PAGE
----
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Aware Super defends policy of engagement to reduce emissions

Australia’s second largest superannuation fund will only divest as a last resort, saying its better to work with, rather than against, those companies with ESG risks.
Aware Super defends policy of engagement to reduce emissions

Despite having achieved significant emissions reductions by divesting from polluting companies, Aware Super has defended a policy of engagement whereby it works with companies that represent a greater ESG risk.

“Divestment is always the last resort for us. We don’t make decisions to divest from businesses or sectors lightly,” Liza McDonald, head of responsible investments for Aware Super told AsianInvestor.

In November 2020, a shift to passive equity benchmarks that exclude or underweight the highest carbon emitting companies, reduced the emissions footprint of the fund’s equity holdings by 40% from levels at the start of 2020.

In the following six months to the end of June, emissions reduced just 5% more, although the fund declined to say how.

“Our preference is to work with companies to understand and influence how they are responding to ESG risks to deliver positive and lasting change. Through engagement we are able to better understand how companies and sectors are responding to ESG risks and reducing the potential impact on our member returns,” said McDonald.

SOCIAL CONSEQUENCES

Australian super funds must tread a fine line between reducing their emissions footprints and the social consequences of accelerating the contraction of polluting sectors. Mining is Australia’s second-largest sector, accounting for 11.5% of national output; resources (including energy, mineral reserves and mining) comprise 68.6% of the country’s exports, according to the Reserve Bank of Australia.

Investor Group on Climate Change (IGCC), represents investors in Australia and New Zealand with more than A$2 trillion AUM. In a July report it emphasised the social cost as companies divested from the country’s large industry of thermal coal mining and coal-fired power stations.

“Simply walking away from these communities is not a real solution,” it said.  

The same report detailed Aware Super’s five-year engagement with AGL, a leading Australian energy company, to support workers and the local communities affected by the closure of AGL’s coal-fired power stations.

In October 2020, Aware Super divested entirely from thermal coal. Prior to that, following work by Aware Super, when AGL closed its Liddell coal-fired power station in 2019, it committed not to force any worker into redundancy by transitioning workers to its nearby Bayswater generator or offering voluntary redundancy.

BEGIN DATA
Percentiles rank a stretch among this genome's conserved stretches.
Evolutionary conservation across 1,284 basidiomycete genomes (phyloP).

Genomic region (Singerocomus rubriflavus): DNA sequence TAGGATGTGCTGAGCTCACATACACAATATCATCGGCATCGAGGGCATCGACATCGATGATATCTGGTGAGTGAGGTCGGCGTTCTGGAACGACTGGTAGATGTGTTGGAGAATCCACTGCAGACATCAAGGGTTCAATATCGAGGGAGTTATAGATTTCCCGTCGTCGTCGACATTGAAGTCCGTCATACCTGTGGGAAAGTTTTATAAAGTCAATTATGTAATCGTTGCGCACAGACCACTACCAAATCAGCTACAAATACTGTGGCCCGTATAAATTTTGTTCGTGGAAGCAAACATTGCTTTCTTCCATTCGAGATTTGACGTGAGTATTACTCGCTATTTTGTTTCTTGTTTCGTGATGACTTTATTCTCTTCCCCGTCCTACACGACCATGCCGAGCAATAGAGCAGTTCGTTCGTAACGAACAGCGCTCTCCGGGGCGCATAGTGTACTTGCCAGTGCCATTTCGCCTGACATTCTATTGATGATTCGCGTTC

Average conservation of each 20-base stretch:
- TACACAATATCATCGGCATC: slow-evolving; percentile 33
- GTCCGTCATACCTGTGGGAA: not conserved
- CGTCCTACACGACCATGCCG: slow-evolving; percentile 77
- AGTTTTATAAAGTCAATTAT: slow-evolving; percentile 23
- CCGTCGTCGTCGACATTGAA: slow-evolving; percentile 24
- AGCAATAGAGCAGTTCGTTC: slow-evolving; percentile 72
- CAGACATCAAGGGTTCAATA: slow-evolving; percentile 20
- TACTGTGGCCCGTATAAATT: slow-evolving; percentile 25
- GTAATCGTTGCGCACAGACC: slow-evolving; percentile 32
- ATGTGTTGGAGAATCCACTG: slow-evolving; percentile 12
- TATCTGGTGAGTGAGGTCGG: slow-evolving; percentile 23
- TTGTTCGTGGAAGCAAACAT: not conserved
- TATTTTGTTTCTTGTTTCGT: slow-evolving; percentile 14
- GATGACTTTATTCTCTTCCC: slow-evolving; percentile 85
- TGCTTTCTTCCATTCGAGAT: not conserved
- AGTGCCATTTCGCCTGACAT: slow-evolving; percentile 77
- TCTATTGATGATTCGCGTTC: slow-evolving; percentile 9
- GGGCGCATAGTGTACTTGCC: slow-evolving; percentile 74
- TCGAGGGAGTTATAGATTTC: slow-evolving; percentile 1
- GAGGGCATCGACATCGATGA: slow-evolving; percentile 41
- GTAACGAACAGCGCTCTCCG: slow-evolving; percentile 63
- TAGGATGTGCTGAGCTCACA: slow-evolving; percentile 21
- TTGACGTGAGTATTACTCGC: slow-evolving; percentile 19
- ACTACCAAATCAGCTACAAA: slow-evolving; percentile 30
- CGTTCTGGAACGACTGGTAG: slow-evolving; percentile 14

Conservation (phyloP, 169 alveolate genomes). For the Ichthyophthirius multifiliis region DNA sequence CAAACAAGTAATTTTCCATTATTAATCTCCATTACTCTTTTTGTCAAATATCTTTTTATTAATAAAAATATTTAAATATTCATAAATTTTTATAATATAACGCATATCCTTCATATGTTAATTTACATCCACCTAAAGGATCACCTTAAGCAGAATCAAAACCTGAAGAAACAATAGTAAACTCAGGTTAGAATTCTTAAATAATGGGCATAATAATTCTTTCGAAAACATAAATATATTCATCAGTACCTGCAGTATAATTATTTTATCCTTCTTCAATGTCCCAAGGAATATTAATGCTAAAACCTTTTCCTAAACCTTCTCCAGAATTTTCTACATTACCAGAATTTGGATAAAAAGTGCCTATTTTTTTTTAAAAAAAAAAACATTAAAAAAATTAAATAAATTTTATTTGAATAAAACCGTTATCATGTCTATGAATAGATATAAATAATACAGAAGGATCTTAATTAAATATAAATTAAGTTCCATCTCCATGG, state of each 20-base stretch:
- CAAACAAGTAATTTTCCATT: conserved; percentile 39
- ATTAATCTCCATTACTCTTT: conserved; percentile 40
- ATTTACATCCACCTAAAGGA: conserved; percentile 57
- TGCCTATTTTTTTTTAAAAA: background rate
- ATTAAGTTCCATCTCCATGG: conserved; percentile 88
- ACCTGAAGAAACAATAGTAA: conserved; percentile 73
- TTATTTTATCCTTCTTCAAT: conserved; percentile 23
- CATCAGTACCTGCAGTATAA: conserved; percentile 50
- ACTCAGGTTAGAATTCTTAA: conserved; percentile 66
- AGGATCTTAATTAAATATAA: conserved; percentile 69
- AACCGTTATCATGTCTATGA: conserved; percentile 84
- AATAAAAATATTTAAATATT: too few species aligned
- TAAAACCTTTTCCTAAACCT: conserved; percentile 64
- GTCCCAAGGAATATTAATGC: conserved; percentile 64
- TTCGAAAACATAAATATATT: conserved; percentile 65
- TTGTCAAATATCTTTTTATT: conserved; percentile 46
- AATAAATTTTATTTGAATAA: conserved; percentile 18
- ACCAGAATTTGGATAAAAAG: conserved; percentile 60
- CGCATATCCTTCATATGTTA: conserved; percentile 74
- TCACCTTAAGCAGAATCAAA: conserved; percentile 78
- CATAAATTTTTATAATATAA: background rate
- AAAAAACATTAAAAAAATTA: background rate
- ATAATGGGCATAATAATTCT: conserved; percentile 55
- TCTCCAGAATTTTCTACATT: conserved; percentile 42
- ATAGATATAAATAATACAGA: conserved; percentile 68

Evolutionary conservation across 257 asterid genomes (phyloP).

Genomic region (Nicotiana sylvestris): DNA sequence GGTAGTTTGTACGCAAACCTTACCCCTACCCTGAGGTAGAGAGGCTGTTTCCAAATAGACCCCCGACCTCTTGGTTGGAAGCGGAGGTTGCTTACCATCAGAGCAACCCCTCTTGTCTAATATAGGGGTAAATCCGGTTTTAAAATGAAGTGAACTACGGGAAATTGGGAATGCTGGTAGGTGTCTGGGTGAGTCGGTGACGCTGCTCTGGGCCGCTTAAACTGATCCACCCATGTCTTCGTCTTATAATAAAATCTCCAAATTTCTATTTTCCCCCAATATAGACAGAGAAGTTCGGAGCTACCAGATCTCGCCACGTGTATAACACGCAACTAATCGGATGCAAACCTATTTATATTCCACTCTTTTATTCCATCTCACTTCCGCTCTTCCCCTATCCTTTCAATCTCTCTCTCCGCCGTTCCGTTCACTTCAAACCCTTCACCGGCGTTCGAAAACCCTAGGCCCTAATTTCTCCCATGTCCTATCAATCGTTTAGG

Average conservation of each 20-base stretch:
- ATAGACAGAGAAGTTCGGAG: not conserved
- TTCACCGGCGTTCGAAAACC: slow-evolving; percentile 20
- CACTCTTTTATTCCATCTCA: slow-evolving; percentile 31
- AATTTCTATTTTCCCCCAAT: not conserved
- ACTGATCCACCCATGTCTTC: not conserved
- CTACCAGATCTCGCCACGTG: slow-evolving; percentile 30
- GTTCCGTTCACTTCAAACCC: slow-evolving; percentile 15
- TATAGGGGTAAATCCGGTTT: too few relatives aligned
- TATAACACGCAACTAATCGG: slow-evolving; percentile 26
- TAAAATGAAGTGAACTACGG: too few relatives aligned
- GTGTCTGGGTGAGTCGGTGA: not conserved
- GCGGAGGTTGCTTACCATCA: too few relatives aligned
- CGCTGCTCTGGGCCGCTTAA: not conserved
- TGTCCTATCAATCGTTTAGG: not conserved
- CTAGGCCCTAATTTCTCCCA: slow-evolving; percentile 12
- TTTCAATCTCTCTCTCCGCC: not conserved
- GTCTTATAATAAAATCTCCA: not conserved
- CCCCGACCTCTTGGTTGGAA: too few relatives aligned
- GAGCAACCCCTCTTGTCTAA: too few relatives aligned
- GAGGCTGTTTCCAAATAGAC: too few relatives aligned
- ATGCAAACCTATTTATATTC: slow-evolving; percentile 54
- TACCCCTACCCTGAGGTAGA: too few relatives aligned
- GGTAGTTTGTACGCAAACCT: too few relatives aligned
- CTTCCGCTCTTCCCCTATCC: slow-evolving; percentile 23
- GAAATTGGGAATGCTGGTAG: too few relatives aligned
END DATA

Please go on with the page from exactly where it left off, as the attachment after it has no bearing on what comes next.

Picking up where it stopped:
The IGCC report said that Aware Super’s engagement also accelerated shift to renewables by highlighting the risk that AGL’s coal-fired power plants could close up to 12 years earlier than planned.

In September, Australia’s Minister for Resources and Water Keith Pitt said that Australian coal would not be staying in the ground while it continued to provide thousands of jobs and bring significant economic benefits to the country and the world.

RENEWABLES PUSH

In the year to the end of June, Aware Super invested $1 billion into renewables and low carbon technology companies through private equity and infrastructure allocations.

These have included purchase of a 10% stake in Terra-Gen, a US renewable energy platform focused primarily in California, and a stake of undisclosed amount into Perfect Power Solutions, a US-based company developing battery storage projects in New York City.

When it came to achieving ESG outcomes in Asia, the region provided specific cultural challenges, McDonald said. “In some markets, for example, its more challenging to secure meetings with companies,” she said.

As an example of the company’s engagement in Asia, she pointed to a medical equipment company based in Asia owned by the fund.

Aware Super wanted to improve labour and safety practices at the company, which employed an external ESG consultant to improve workplace safety records and processes, with costs partly offset by process efficiencies and workplace improvements.

“This data is now reported monthly to Aware Super and our investment partner,” she said, adding there had been a significant reduction in recordable injuries as a result. McDonald told AsianInvestor the next comprehensive data on emissions reductions for the fund would be published between July and September 2022.  

¬ Haymarket Media Limited. All rights reserved.
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